Industrial lubricants are applied to the surfaces and components of machinery where relative motion exists between them. The lubricant works to reduce friction and wear, but these industrial solutions perform multiple functions in roles that promote high performance levels and extend equipment lifespans.
Lubricants act as a sealing agent, protecting parts from dirt and debris, but also work as a coolant transferring heat. Oils and greases also defend components from corrosives like rust and help keep mechanical systems clean by trapping and then expelling contaminants.
While specific industrial equipment will always have its own unique requirements, in this blog we’ll cover the common properties that every lubricant should deliver in this sector.
An industrial lubricant’s first job is to separate moving components within a system. This process helps reduce friction, undue wear as well as surface fatigue but also allows parts to move freely, enhancing operational speeds. It also reduces heat generation, vibration and operating noise. This is achieved in multiple ways. By far, the most common is by creating a physical barrier via a thin layer of oil or grease to separate the moving parts.
Usually, lubricant-to-surface friction is less than friction that is surface-to-surface in a system that has no lubrication. Using lubrication greatly reduces overall friction within the system leading to many benefits. Heat generation and wear particle formation are reduced, and system efficiency is improved.
Liquid and gas industrial lubricants can both transfer heat. However, out of the two, liquid lubricants like oil are far more effective because of their high specific heat capability. Usually, liquid lubricants are circulated constantly to and from cooler parts of the mechanical system. However, lubricants can also be employed to warm areas as well when systems require regulated temperatures.
Lubricants that are low-flow like pastes and greases and pastes are not efficient for heat transfer, however, they can still contribute by reducing how much heat is generated initially.
Clearing debris and contaminants
In circulation systems, industrial lubricants can carry away debris that is internally generated along with any external contaminants that are introduced to the system from the outside. As they pass through the system, circulation oils collect any varnish, filings, dirt, grime and other unwanted particles, taking them to a dedicated filter where they are safely removed.
When industrial lubricant is formulated for machinery that regularly generates debris or is subject to contaminant creation like internal combustion engines (ICE), detergents and dispersant additives are included. These built-for-purpose additives help transport contaminants to the filter and aid removal. However, over time, oil filters will become clogged and need cleaning or even replacing. In many cases, when oils are changed over, the existing filter is disposed of and a brand-new one is fitted in its place.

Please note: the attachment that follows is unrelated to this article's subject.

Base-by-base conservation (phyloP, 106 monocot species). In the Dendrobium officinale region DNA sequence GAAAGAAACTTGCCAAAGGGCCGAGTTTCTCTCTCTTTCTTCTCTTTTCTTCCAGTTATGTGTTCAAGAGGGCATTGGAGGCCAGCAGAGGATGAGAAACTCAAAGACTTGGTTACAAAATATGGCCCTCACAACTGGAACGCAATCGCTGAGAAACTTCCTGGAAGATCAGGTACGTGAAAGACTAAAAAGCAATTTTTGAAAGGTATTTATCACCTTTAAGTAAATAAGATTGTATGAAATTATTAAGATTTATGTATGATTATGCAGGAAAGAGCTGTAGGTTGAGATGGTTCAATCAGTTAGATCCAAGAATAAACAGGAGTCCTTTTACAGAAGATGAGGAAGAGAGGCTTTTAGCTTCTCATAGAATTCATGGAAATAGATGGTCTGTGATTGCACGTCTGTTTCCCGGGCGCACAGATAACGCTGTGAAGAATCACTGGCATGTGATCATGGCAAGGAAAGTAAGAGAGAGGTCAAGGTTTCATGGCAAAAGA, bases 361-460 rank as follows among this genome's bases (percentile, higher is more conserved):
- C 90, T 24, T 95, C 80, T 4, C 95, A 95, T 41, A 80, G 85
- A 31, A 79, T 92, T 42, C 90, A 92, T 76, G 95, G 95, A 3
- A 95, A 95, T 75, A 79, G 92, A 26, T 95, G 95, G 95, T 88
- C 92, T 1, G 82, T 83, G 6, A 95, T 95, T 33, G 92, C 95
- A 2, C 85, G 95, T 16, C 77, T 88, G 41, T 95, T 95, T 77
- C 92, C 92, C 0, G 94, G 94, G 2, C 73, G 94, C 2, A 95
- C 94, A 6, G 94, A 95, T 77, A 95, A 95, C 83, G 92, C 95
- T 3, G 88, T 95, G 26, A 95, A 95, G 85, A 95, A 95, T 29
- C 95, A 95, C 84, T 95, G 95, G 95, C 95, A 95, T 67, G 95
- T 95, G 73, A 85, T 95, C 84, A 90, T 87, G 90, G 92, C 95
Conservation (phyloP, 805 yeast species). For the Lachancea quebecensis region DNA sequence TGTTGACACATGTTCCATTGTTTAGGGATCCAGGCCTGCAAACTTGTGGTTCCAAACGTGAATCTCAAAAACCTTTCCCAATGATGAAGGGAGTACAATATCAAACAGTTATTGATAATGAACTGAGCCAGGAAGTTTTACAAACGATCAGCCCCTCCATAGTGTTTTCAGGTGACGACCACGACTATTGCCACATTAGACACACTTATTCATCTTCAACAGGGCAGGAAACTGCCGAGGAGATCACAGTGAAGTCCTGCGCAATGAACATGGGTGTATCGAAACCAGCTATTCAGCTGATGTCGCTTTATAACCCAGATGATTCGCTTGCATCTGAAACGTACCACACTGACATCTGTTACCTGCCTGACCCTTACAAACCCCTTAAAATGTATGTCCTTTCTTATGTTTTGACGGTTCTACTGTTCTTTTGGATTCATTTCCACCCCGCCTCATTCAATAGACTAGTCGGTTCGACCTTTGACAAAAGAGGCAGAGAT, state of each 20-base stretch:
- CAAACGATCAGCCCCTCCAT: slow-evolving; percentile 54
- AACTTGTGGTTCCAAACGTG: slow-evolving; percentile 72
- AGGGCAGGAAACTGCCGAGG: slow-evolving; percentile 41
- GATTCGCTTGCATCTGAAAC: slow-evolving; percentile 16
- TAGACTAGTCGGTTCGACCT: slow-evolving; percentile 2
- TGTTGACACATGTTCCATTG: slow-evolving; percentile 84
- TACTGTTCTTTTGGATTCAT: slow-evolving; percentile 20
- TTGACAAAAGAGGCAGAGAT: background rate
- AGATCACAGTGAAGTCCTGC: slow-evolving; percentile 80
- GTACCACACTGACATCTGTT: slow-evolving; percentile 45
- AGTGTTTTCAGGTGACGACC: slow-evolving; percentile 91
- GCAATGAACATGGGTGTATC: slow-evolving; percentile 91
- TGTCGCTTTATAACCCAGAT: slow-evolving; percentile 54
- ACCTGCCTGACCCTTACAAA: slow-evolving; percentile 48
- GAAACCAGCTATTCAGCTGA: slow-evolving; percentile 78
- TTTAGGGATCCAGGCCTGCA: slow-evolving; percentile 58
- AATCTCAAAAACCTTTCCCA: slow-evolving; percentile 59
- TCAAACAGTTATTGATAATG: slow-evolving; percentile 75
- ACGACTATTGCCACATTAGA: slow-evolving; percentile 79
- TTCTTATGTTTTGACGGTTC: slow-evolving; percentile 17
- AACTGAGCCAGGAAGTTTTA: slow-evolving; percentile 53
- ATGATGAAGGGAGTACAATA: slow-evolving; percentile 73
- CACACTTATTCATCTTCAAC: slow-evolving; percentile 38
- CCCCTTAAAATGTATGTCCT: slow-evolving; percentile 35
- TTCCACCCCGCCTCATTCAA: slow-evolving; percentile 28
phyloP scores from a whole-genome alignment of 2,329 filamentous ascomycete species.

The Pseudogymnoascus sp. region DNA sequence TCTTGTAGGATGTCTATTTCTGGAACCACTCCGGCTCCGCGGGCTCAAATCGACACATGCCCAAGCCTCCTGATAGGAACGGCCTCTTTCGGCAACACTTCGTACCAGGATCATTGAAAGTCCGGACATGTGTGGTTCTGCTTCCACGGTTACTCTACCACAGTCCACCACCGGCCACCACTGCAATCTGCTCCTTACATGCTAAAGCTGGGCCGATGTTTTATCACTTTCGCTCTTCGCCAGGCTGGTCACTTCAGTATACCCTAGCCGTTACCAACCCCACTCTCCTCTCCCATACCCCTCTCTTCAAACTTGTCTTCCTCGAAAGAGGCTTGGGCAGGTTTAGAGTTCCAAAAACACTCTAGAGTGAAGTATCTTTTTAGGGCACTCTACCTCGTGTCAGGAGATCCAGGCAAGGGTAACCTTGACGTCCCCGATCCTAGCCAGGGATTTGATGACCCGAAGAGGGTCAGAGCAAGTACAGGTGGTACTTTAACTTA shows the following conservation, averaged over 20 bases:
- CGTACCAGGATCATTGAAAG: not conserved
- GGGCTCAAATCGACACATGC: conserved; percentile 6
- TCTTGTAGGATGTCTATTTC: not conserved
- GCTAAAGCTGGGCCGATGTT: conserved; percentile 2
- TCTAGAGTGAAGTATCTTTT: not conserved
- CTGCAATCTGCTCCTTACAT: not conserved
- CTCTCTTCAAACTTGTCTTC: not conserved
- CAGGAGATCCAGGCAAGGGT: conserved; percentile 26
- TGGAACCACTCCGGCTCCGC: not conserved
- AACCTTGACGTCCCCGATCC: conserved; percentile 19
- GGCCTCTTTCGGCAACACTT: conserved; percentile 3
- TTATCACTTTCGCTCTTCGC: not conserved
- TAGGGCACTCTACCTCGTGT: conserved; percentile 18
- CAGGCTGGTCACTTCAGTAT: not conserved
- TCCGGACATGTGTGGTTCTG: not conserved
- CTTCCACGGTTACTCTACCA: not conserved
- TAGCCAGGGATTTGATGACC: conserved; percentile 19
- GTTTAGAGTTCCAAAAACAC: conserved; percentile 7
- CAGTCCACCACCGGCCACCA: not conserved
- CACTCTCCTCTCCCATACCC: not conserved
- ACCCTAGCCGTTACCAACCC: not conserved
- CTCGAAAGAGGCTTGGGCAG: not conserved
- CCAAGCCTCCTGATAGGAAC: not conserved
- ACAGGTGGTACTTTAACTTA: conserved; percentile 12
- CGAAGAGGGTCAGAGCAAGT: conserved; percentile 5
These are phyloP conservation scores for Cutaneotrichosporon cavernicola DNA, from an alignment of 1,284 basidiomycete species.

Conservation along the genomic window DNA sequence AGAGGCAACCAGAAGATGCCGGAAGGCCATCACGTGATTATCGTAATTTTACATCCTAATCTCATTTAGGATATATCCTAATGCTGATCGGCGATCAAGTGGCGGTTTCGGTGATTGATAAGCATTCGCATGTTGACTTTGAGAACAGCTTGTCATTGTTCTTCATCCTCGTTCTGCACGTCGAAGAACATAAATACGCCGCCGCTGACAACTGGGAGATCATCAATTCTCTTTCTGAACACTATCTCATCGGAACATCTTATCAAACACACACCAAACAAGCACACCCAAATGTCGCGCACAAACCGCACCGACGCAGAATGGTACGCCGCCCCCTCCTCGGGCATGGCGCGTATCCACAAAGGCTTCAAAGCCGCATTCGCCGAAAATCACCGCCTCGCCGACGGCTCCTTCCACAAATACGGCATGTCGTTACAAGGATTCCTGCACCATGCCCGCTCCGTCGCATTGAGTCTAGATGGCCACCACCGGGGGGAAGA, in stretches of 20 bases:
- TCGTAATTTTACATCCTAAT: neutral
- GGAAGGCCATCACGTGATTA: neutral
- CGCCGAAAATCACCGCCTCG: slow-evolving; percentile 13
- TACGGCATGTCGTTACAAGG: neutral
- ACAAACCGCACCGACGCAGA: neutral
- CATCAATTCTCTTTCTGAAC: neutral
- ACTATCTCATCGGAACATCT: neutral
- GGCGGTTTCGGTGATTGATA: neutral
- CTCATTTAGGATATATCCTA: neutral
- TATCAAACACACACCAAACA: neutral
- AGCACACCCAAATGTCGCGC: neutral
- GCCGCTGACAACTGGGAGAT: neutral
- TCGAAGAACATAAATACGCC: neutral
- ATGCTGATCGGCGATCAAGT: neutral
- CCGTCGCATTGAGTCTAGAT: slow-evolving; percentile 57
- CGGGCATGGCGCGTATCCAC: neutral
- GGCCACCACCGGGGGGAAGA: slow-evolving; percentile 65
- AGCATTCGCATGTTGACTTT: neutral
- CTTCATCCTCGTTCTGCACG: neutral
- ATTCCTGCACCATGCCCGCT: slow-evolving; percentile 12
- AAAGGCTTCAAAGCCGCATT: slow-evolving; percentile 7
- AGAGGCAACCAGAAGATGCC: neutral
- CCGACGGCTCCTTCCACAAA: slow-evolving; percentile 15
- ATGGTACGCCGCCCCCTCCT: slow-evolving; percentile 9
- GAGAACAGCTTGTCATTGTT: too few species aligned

Certain industrial lubricants like hydraulic fluid are selected for their capacity to supply power transmission. Dedicated hydraulic fluids are used in a multitude of industrial operation and make up a significant portion of all lubrication solution produced around the world.
Protecting against unnecessary wear
Working under intense work rates, and under heavy loads, industrial lubricants must often be able to prevent excessive wear. To help them cope with considerable pressure, industrial lubricants designed to deliver high performance will include specific additives. These include anti-wear (AW) additives and Extreme Pressure (EP) additives to help prevent system and part fatigue that can lead to costly downtime and loss of productivity.
Operating environments for industrial lubricants are often challenging. A wide range of different contaminants can lessen the effectiveness of oils and greases. For example, water contamination, a common issue in industrial operations like paper mills, can impact how well a lubricant works. However, another issue where there is excessive moisture is corrosion of metal machine parts. When exposed to air and water, iron alloys like steel can rust, causing parts made of this material to become brittle and break.
For this reason, most lubricants are also engineered to act as dedicated rust preventatives. Oils and greases seal the parts, surfaces and smaller components, like bearings, from contamination. In some cases, where the base oil of a lubricant lacks this capability, advanced anti-rust and anti-corrosion additives are included during formulation.
Intense industrial processes often inflict extreme operating temperatures on machinery and the lubricants that serve them. As a result, it is vital that industrial lubricants can remain stable at both extremely high and low temperatures and maintain the viscosity required by an application.
As mentioned, while these are among the most common qualities that an effective industrial lubricant must have, more specialised equipment and processes will have more specific requirements that must be met.
Modern industrial lubricants supplied by leading manufacturers like Mobil, Shell and Fuchs can all be counted upon for a diverse range of oils and greases to suite every need.